Clutter Profiles In Fine Art Photography

Fine art photography how-tos by photographer Craig Boehman.


There are numerous "profiles" in the world of photography post-processing. Color and noise profiles are two common ones. But there's another one that I'd like to point out, which really isn't talked about in general post-processing, a profile that likely fits more comfortably into the genre of fine art photography. Clutter Profiles I've never read about this type of profile anywhere; it's one that I've come to recognize after a few years of editing my fine art photography work. Street photographers may pick up on this right away: clutter is all the crap in your image that you wish wasn't there. By crap, I don't only mean trash and unwanted objects and persons, but also photo imperfections like blown highlights in pixel clusters, bright and dark, colorful spots, or anything which distracts from the main subject. As a side note, I'm defining "fine art" here as any heavy editing work which normally wouldn't be acceptable in documentary photography circles and other newsy-type editorial genres. The subject matter and general aesthetics aren't important for the sake of this conversation. "You're Responsible For Everything In Your Frame"

I don't recall where I heard this phrase before, but it's a mantra of mine that I often consciously focus on when I'm editing my images. It serves as a reminder to me that I must check all corners of the frame for things I may have missed and which may need my attention in some way.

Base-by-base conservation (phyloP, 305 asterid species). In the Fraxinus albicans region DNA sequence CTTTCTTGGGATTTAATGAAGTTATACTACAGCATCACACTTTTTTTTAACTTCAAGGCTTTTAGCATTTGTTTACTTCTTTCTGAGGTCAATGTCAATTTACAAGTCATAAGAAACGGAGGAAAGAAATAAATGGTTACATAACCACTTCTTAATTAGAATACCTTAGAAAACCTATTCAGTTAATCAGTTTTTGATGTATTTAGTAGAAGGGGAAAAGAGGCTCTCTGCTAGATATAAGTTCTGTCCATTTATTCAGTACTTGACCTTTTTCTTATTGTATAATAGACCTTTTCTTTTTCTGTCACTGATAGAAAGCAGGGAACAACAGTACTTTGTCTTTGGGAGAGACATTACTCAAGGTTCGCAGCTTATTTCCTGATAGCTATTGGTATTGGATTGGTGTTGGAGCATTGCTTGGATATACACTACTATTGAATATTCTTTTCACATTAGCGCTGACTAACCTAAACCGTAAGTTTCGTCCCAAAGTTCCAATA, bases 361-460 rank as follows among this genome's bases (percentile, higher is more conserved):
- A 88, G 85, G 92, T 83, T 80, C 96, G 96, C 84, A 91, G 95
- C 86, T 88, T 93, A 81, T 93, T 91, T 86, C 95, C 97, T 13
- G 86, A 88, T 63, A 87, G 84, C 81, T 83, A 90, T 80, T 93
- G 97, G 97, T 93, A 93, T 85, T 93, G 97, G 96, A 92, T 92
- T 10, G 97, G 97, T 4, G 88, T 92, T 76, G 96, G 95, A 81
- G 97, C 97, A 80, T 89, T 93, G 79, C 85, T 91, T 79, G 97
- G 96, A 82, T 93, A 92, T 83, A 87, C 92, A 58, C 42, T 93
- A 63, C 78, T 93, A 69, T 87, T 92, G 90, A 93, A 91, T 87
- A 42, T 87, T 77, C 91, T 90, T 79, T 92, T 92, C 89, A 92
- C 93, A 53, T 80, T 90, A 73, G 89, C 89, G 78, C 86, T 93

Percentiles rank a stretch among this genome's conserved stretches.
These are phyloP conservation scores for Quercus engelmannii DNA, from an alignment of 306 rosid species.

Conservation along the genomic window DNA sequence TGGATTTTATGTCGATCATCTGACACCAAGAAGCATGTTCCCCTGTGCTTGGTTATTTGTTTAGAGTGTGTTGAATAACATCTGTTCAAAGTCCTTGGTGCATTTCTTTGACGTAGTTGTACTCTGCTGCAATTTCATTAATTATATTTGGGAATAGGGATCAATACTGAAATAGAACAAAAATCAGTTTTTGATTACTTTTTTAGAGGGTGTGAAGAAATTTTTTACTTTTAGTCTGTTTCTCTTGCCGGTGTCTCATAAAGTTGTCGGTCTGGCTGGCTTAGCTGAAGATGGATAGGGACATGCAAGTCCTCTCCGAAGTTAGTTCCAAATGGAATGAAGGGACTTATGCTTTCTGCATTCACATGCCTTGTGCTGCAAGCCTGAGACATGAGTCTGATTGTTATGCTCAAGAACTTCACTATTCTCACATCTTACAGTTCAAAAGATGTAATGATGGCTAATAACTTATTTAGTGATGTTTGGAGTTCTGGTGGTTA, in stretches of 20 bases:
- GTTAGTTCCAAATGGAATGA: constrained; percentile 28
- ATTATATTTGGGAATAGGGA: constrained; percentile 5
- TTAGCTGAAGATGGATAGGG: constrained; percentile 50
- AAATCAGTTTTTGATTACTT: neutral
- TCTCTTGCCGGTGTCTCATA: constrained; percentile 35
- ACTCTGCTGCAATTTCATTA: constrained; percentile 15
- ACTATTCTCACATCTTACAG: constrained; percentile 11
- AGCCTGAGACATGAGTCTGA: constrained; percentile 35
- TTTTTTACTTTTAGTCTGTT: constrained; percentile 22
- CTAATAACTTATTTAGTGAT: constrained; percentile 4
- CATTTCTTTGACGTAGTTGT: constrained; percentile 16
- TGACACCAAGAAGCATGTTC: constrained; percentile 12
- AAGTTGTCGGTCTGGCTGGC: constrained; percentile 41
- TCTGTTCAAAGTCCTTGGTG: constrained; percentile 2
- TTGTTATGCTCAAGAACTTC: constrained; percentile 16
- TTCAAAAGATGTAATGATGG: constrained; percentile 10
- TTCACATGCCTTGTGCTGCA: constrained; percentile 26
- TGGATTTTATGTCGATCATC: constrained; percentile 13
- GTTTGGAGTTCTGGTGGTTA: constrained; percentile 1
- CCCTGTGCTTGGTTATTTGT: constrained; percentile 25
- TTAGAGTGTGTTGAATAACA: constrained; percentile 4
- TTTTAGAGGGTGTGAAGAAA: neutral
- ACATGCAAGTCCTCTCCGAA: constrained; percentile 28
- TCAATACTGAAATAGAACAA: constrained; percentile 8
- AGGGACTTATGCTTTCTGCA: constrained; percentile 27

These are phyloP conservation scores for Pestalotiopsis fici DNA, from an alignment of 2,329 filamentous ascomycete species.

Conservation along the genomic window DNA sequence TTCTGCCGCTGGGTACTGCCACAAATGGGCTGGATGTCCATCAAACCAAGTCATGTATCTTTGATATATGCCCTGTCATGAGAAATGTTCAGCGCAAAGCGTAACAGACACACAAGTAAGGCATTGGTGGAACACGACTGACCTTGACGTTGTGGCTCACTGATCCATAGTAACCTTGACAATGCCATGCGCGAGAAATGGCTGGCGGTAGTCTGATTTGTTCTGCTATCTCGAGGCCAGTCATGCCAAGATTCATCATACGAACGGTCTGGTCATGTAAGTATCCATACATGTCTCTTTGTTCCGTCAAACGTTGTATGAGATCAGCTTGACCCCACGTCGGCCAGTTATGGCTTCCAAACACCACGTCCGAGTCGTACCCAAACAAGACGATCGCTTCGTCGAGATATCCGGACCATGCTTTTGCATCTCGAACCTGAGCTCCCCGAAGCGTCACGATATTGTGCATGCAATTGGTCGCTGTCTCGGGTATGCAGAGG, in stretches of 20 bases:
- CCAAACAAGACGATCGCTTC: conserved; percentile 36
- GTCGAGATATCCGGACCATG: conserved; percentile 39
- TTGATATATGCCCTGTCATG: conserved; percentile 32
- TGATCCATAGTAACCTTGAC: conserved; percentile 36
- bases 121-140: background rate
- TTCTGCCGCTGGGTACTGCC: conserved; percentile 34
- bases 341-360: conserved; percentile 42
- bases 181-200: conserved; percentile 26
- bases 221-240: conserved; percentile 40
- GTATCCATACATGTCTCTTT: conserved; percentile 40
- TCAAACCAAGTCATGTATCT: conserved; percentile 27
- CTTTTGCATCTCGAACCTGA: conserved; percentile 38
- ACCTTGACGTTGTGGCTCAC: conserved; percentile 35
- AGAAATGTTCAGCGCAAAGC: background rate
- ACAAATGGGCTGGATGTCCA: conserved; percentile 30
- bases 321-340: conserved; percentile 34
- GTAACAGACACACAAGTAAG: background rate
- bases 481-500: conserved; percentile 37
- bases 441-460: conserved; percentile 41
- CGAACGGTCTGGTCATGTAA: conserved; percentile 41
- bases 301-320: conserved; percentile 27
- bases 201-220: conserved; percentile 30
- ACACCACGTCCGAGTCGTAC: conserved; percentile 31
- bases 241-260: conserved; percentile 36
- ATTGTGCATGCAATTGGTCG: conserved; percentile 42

This way of thinking is perfect for defining one's clutter profile for any given image. And what do I mean by determining the clutter profile? Let's take a quick look at the original image, which was only lightly edited in Camera RAW (mostly for some light noise & lens corrections) before I imported it into Photoshop for the bulk of the post-processing work.

Besides the lack of lighting and color treatments, do you notice anything that stands out in this shot? Look at all the white pieces of scrap (crap!) in the foreground of the auto-rickshaw. If you look closer, there are bright objects in the background, inside the rickshaw itself as well as on the rickshaw in front of it. Additionally, there are small tears and nicks and dings on the rickshaw's interior and exterior which distract from the main subject, our driver.

The red circles indicate a few of the individual pieces or zones in which I used the Spot Healing brush tool to remove.


If you compare both images side-by-side, you'll notice that I didn't remove every single little spec of crap or distraction. And this is exactly what I mean by a clutter profile; it's the minimum negation of distracting pixels in order to enhance the main subject.


Within the context of being being "responsible for everything in the frame", this simply means that I covered the frame at 100% magnification or more in order to remove all the obvious and perhaps some of the not-so-obvious crap (for all the pixel-peepers!). If I've done my homework correctly, then there will be no need to re-edit for silly mistakes caught in the future.


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© 2019-2020 By Craig Boehman

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